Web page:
18.600 Probability and Random Variables: Fall 2019

Lectures: MWF 2-3 in 10-250

Office hours: Wednesday 3:00 to 5:00 in 2-249

TA Recitations: Problem solving recitations each Thursday (starting September 12)

  Piotr Suwara: Thursdays 12:00-1:00 in 66-144

  Minjae Park: Thursdays 2:00-3:00 in 4-270

  Youn Kim: Thursdays 4:00-5:00 in 4-163

TA office hours: after recitations on Thursdays plus additional Monday/Tuesday hours (starting September 9)

  Piotr Suwara: Tuesdays 4:00-5:00 in 2-242 and Thursdays 1:00-2:00 in 26-210

  Minjae Park: Mondays 3:00-4:00 in 2-341 and Thursdays 3:00-4:00 in 2-361

  Youn Kim: Thursdays 5:00-7:00 om 2-361

Text: A First Course in Probability, by Sheldon Ross. I use the 8th edition, but students are welcome to use 6th, 7th, or 9th editions as well. Both hard copies and electronic versions can be obtained inexpensively online by looking up "first course in probability" via google, amazon, ebay, etc. (Here's another free and fun book.)

Assignments: 10 problem sets (20%), 2 midterm exams (40%), 1 final exam (40%)

Final exam: December 16, 1:30 to 4:30 in 10-250. Check registrar posting for updates.

Gradebook: managed on Stellar course web site

Numbering note: Until spring 2015, the course now called 18.600 was called 18.440. It was renamed as part of a departmental effort to make course labels more logical. The current label conveys that 18.600 is a foundational class and a starting point for the 18.6xx series.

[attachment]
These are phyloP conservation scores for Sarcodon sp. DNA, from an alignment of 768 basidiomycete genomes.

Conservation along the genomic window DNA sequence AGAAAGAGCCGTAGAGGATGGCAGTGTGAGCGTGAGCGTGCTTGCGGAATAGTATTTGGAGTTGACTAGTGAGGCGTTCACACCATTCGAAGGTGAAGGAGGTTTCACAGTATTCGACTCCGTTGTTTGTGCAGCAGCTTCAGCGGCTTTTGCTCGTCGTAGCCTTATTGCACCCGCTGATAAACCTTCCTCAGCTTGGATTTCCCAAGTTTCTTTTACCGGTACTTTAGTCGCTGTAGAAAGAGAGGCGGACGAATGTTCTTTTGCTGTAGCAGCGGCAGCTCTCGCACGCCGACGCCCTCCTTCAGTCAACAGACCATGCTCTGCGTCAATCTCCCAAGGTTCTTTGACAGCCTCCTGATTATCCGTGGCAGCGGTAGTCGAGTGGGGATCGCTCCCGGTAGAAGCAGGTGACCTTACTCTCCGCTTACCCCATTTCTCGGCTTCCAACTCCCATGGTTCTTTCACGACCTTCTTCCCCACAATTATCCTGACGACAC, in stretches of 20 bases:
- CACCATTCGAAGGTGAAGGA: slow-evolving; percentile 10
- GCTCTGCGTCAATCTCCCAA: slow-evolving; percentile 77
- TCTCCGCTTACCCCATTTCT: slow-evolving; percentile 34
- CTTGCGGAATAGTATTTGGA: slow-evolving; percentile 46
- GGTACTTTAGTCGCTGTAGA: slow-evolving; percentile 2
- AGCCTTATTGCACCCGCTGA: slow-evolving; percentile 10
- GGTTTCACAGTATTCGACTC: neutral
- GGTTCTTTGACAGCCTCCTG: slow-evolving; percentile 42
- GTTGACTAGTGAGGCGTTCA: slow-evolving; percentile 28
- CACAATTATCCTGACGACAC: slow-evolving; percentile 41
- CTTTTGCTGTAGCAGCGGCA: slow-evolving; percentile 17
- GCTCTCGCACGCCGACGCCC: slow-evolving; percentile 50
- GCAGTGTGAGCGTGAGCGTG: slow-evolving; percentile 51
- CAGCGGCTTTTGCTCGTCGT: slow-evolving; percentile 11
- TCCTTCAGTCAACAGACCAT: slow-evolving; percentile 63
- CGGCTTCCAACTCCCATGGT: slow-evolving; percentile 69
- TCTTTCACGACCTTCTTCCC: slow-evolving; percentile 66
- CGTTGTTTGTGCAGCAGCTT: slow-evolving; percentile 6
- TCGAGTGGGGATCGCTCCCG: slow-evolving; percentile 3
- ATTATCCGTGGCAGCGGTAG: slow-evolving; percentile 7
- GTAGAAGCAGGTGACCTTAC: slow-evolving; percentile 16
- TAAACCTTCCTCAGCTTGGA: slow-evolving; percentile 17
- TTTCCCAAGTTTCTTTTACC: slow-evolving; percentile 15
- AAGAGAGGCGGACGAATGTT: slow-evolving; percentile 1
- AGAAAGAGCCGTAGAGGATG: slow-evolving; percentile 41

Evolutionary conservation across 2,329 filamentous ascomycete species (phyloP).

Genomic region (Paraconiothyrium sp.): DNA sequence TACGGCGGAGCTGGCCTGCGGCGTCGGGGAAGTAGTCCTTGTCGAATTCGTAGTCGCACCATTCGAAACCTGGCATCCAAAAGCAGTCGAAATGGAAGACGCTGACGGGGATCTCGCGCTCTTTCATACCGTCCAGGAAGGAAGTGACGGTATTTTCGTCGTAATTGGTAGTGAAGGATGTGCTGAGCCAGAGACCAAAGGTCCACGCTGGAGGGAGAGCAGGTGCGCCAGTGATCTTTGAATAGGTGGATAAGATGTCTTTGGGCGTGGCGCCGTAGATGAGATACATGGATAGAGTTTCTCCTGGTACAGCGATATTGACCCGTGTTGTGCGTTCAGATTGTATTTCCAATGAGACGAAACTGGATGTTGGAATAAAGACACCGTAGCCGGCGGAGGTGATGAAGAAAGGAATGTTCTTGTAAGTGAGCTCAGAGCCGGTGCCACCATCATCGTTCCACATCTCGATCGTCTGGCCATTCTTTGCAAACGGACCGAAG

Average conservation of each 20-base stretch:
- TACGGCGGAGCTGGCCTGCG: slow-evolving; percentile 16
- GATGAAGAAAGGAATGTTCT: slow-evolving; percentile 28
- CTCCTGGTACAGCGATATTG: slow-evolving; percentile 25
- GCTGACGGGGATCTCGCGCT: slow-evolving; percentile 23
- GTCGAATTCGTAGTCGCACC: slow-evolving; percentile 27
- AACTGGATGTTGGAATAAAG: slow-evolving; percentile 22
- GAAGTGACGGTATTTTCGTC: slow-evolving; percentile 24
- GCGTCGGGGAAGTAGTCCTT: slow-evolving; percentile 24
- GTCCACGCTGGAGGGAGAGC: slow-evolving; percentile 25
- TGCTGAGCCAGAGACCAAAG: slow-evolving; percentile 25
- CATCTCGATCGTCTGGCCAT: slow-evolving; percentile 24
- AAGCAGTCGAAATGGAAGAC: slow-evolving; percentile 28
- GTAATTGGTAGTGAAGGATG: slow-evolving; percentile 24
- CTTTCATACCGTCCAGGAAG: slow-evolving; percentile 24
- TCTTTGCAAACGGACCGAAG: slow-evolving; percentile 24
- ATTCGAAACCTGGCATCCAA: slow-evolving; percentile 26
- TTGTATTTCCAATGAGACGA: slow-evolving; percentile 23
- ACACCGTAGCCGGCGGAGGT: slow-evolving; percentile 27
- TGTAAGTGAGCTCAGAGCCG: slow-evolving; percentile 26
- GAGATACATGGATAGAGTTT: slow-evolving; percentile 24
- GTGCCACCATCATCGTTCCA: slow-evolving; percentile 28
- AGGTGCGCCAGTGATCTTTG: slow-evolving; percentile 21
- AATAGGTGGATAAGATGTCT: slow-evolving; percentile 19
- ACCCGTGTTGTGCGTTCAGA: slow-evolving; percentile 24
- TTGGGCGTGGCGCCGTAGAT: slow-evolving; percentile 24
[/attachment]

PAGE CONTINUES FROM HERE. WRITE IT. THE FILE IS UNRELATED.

Story sheet: Exams are closed book without cheat sheets, but this story sheet (which is basically what a cheat sheet for this course would look like if there were one) may help you study. Math fluency requires knowing at least few things by heart: Pythagorean theorem, definition of sine, etc. The red items on the story sheet are things students should know (or be able to quickly derive) by the end of the course: the "basic discrete random variables" by the first midterm, and the "basic continuous random variables" and "moment generating and characteristic function" facts by the second midterm. Try to learn the story that goes with each concept while it is being covered. Some of these items are pretty easy to remember (or deduce from basic principles) once you have the concepts down.

Merged lectures: Here is a printable pdf file containing a preliminary version of all of the lectures for the course. You can print this out and take notes on it during lecture if this is helpful. (I left outline pages in, so there should be room for notes there.) Note that if changes are made to the slides during the semester, they won't necessarily be updated on this document.